If you own an older home in Los Angeles, the potential risk of earthquake damage should not be overlooked. A seismic retrofit can help strengthen your foundation and make it more resilient to ground shifting events.
In 2015, Los Angeles passed an ordinance mandating seismic retrofits of buildings built before 1978. The city identified 13,821 wood frame and soft-story structures as well as 1,376 concrete buildings that could collapse during an earthquake.
Raised Foundation Older Homes
Raised foundation older homes in California are particularly vulnerable to earthquake damage since they were built before seismic building codes were implemented. This poses a major concern for residents and homeowners alike.
Fortunately, these homes can be retrofitted to make them more earthquake resistant by bolting the house to its foundation. Doing this can significantly reduce the cost of repairing or replacing your house after an earthquake.
Are you searching for a way to strengthen your home and save tens of thousands of dollars in repairs after an earthquake? Seismic retrofitting may be the answer. This process is relatively straightforward and can either be carried out on your house by an experienced contractor, or done by you as the homeowner with minimal expense and effort.
Retrofitting an older house with raised foundations typically involves installing Foundation House Bolting (FHB) at the base of your foundation; Cripple Wall Bracing to walls; and/or Floor Framing Attachment to cripple walls. These can all be done simultaneously or in stages depending on individual situation.
You may qualify for EBB $3,000 and Supplemental Grants to cover the costs of a seismic retrofit Los Angeles. These grants are offered to income-eligible households and can cover up to 100% of the costs associated with a retrofit.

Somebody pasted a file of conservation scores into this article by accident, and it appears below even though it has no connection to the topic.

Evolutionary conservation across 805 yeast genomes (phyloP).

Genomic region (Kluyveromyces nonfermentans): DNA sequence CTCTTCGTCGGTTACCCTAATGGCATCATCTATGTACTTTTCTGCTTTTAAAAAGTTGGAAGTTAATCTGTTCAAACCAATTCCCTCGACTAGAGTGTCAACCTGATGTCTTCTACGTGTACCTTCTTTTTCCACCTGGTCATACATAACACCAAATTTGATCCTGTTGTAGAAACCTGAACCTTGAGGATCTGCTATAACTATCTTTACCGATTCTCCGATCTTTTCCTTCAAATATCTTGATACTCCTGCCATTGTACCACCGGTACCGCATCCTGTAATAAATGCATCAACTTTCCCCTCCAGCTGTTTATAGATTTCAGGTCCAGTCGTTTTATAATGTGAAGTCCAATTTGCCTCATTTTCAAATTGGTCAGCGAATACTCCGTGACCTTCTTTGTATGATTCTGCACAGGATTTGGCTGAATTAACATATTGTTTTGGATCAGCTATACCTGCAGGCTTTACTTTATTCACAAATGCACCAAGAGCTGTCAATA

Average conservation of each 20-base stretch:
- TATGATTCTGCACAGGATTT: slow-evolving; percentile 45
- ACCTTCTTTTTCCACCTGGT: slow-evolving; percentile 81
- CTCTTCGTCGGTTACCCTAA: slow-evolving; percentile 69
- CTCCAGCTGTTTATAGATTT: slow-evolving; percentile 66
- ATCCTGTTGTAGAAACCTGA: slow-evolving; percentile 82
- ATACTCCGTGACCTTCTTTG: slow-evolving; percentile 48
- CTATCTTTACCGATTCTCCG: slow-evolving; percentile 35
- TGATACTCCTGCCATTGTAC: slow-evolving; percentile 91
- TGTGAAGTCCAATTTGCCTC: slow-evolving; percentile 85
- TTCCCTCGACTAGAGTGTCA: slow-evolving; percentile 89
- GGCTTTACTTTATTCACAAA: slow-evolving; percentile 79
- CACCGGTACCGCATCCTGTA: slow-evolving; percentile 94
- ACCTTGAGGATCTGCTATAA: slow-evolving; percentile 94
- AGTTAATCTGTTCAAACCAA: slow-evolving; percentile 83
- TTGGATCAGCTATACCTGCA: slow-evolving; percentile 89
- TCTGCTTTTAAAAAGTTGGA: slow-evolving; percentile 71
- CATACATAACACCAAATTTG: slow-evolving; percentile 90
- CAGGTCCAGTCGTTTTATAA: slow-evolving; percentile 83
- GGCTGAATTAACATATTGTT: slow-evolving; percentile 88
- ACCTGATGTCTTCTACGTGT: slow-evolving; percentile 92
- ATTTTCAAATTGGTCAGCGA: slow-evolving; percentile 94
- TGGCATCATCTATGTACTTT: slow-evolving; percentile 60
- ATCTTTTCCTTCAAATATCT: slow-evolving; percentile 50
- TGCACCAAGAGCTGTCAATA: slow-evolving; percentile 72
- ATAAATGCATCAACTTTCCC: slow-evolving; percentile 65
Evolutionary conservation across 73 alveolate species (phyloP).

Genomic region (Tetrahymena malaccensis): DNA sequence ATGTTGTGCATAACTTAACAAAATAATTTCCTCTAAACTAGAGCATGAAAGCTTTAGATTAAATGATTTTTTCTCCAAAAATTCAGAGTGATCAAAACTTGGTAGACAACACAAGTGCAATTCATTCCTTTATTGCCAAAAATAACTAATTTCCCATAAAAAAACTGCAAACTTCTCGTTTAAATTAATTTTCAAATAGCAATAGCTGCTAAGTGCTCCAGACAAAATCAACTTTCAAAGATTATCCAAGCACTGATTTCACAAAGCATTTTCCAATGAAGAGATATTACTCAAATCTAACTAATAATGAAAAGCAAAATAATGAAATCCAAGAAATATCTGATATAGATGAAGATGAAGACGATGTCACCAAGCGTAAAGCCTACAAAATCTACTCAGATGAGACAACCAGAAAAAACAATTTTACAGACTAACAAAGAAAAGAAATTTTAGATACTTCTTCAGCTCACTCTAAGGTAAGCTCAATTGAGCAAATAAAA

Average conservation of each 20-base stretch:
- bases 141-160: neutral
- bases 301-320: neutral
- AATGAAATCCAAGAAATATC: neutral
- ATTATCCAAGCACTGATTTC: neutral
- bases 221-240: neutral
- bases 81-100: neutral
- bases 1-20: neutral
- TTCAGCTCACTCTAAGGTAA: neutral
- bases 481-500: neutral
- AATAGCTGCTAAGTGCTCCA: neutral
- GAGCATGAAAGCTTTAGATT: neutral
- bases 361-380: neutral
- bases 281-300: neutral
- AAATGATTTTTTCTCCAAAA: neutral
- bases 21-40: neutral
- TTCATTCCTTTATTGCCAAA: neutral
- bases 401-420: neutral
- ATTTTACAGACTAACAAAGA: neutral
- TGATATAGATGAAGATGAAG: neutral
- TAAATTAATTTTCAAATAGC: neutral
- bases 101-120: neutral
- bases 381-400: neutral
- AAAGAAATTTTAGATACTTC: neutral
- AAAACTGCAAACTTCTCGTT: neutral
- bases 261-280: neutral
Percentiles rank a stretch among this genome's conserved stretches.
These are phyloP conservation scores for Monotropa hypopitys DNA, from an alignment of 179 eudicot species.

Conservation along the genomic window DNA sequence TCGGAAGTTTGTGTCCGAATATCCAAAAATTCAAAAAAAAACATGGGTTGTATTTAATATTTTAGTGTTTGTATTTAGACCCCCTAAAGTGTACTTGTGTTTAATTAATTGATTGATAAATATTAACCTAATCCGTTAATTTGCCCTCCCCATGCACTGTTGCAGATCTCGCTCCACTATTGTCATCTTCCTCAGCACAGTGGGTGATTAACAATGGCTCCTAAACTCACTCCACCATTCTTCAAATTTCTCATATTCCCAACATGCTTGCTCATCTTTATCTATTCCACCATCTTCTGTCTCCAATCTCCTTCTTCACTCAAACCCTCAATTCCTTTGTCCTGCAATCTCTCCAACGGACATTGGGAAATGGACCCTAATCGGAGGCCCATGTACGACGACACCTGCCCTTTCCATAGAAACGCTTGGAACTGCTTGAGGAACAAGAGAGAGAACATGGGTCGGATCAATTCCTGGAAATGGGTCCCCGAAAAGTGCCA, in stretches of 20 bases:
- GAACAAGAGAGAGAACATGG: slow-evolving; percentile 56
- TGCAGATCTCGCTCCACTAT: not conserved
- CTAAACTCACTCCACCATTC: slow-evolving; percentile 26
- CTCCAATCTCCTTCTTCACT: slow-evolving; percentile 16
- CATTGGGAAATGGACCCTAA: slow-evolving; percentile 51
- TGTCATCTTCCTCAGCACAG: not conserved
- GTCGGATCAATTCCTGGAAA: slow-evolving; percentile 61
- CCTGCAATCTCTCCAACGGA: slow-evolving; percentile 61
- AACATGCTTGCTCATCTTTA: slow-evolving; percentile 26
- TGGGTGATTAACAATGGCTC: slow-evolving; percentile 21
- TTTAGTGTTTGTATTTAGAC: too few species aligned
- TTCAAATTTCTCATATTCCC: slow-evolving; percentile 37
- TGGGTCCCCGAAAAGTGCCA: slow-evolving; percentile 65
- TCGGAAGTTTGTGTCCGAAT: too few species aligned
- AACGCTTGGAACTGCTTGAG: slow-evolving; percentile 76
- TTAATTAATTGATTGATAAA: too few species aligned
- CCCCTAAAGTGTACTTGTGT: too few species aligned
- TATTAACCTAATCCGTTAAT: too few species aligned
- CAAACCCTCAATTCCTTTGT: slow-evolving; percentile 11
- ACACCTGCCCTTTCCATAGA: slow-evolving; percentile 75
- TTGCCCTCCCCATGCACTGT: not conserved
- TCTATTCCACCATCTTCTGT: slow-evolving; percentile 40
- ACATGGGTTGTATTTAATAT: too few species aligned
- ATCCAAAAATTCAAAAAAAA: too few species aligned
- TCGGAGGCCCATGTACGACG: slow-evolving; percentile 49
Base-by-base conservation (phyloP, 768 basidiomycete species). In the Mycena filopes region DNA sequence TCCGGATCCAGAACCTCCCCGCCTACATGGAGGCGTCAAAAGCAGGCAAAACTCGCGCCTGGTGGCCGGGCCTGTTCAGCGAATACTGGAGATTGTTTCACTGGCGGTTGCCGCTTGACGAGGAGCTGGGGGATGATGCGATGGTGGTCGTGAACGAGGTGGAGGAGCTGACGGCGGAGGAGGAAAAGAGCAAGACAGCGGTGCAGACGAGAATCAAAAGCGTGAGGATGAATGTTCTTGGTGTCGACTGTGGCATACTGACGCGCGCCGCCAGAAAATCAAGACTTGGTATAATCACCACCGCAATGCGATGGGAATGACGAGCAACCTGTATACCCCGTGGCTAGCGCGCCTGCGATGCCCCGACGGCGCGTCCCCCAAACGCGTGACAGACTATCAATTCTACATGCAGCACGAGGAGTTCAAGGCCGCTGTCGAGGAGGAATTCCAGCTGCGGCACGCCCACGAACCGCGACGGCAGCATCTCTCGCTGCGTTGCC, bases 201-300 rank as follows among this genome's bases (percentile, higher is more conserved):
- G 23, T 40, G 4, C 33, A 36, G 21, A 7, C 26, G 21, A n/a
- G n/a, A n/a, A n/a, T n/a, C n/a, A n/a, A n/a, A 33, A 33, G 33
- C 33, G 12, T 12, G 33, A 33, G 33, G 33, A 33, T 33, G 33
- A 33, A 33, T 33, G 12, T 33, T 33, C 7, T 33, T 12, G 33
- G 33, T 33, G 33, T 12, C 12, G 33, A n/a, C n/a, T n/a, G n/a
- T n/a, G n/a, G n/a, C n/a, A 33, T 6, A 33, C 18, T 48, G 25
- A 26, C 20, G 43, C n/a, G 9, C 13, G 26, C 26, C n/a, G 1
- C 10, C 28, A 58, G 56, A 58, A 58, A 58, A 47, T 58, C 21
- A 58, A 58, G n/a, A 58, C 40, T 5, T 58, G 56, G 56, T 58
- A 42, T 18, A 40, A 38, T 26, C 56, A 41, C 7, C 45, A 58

Seismic retrofitting is not only cost-effective, but it can give you peace of mind knowing your home is more resistant to earthquake forces. In fact, retrofitting is the most reliable way to safeguard your family against serious earthquake damage.
To determine if your home is suitable for seismic retrofitting, reach out to your local building department. They can provide a list of certified contractors who can complete the work on your behalf. Alternatively, get an estimate from a contractor yourself and estimate how much it would cost to have your house retrofitted. Ultimately, you have control over financing the project and whether to have it completed by an outside contractor or do it yourself.
Post and Pier Older Homes
Post and pier foundations are one of the most popular home foundation types. This structure relies on wooden posts or concrete piers set into the ground to support the weight of the house.
These houses are often found in areas subject to soil expansion and contraction, such as hillsides or flood zones. Furthermore, these residences tend to be older homes as they were typically constructed before the 1960s.
Post and pier houses are typically constructed from concrete, though they can also be reinforced with other materials like steel if required. They rise a few inches above ground level and connect to a vertical post that serves as the beam supporting the floor joists of the home.
Another advantage of a post and pier foundation is that it creates a crawl space between your home and the ground, enabling plumbing and electrical utilities to be installed and quickly accessed in case of an emergency. This helps identify any issues that need fixing, like leaks or broken pipes.
However, post and pier homes are particularly vulnerable to shifting during an earthquake. That is why seismic retrofitting is necessary, so that your house can be securely supported during a major temblor.
In addition to potential damage to a home, retrofitting these types of homes can be costly in case an earthquake occurs. Not only will homeowners need to pay for labor costs associated with retrofitting, but they’ll also need to cover materials used during the process.
If your home was built before 1970, you should consider hiring a specialist to perform an earthquake retrofit in order to secure it. This type of work necessitates highly-trained individuals who can do the job safely and effectively.